Essential Chats with Mit: Related Resources

Sep 9, 2021

By Karessa Proctor, MSW

Here are some of the resources mentioned in the June 1, 2022, Essential Chats with Mit: “Keeping Allies in the Room.”

What is allyship?

Allies (noun): “a person, group, or nation that is associated with another or others for some common cause or purpose. A person who associates or cooperates with another. Supporter.” (Dictionary, 2022, page 1).

Allyship (verb): “the state or condition of being an ally. supportive association with another person or group. Specifically: such association with the members of a marginalized or mistreated group to which one does not belong”. (Dictionary, 2022, page 1).

Social Justice Ally: “A person of one social identity group who stands up in support of members of another group; typically, a member of a dominant group standing beside member(s) of a group being discriminated against or treated unjustly regardless of our identity, benefit when any of us take steps toward eliminating prejudice and discrimination in our society. We all benefit from our collective efforts to create a better educated and more understanding world that treats each of us with dignity, respect, and equality. As Dr. Martin Luther King, Jr. said, “Injustice anywhere is a threat to justice everywhere.” (Opseau, 2015, page 1).

LGBTQIA+ Ally: “An ally is a person who works both to facilitate the development of all students around issues of sexual orientation, gender identity, and gender expression and to improve the experience of LGBTQIA people. Allies can identify as lesbian, gay, bisexual, transgender, cisgender, intersex, queer, questioning, or heterosexual.” (University of Illinois, 2015, page 6).


“Leading With Empathy & Allyship” by Melinda Briana Epler
“Allyship is a Verb” by Chris Angel (they/them) Murphy, MSW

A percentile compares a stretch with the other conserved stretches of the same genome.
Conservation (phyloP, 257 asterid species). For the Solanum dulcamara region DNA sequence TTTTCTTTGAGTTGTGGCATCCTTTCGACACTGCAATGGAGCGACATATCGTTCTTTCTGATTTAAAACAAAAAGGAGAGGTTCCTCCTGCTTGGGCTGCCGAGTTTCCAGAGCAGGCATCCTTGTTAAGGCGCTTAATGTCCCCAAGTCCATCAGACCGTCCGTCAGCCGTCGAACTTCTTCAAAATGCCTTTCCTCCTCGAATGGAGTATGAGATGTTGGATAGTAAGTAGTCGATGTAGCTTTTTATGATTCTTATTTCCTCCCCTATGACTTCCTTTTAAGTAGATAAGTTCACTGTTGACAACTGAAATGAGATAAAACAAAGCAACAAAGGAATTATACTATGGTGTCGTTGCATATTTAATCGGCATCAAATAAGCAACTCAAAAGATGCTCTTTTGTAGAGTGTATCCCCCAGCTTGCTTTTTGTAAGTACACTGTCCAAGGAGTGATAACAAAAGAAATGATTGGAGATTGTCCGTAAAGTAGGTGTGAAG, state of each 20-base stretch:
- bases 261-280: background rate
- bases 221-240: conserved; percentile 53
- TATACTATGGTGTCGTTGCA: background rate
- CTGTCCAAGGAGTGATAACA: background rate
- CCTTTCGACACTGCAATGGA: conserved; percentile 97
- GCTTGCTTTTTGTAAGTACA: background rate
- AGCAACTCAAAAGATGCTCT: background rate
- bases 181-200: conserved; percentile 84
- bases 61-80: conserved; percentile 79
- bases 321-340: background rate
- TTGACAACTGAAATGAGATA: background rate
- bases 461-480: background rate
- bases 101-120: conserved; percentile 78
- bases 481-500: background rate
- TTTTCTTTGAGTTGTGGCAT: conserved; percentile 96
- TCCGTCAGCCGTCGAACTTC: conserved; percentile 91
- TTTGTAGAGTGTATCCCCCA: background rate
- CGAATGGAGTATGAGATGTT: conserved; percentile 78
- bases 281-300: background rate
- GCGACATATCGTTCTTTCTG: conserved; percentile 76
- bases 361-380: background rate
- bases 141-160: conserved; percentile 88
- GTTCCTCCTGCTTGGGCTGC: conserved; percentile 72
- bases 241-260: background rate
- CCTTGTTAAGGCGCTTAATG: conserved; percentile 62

“The Power of Privilege and Allyship” by Dr. Funke Abimbola MBE

“Active Allyship…it’s more than a #hashtag!” by Sunni Dayz & Lisa Davis, MPH

“Raising Reconciliation: How to be a great Indigenous ally” on the Calgary Journal Podcasts by Mount Royal University Journalism

“Disability Allyship with Jennifer Sarrett” on the Pause on The Play podcast by Erica Courdae

“Anti-Racist Allyship” by Let’s Talk Social Work

“Allyship and Anti-Racism on Social Media” by The Science of Social Media

“On Performative Allyship and Black Joy” by Queerology: A Podcast on Belief and Being

“No White Saviors Podcast” by No White Saviors

“Code switch” podcast

Related Articles

Williams, M., & Sharif, N. (2021). Racial allyship: Novel measurement and new insights. New Ideas in Psychology62, 100865.

Clark, M. D. (2019). White folks’ work: Digital allyship praxis in the# BlackLivesMatter movement. Social Movement Studies18(5), 519-534.

Forber-Pratt, A. J., Mueller, C. O., & Andrews, E. E. (2019). Disability identity and allyship in rehabilitation psychology: Sit, stand, sign, and show up. Rehabilitation Psychology, 64(2), 119–129.

Salter, N. P., & Migliaccio, L. (2019). Allyship as a diversity and inclusion tool in the workplace. Diversity within Diversity Management.

Higgins, R. (2021). Allyship Project: The Importance of Religious Diversity. Pepperdine Journal of Communication Research9(1), 8.

Erskine, S. E., & Bilimoria, D. (2019). White allyship of Afro-Diasporic women in the workplace: A transformative strategy for organizational change. Journal of Leadership & Organizational Studies26(3), 319-338.

Smith, J., Puckett, C., & Simon, W. (2016). Indigenous allyship: An overview (pp. 1-36). Waterloo, ON: Office of Aboriginal Initiatives, Wilfrid Laurier University.

Kluttz, J., Walker, J., & Walter, P. (2020). Unsettling allyship, unlearning and learning towards decolonizing solidarity. Studies in the Education of Adults52(1), 49-66.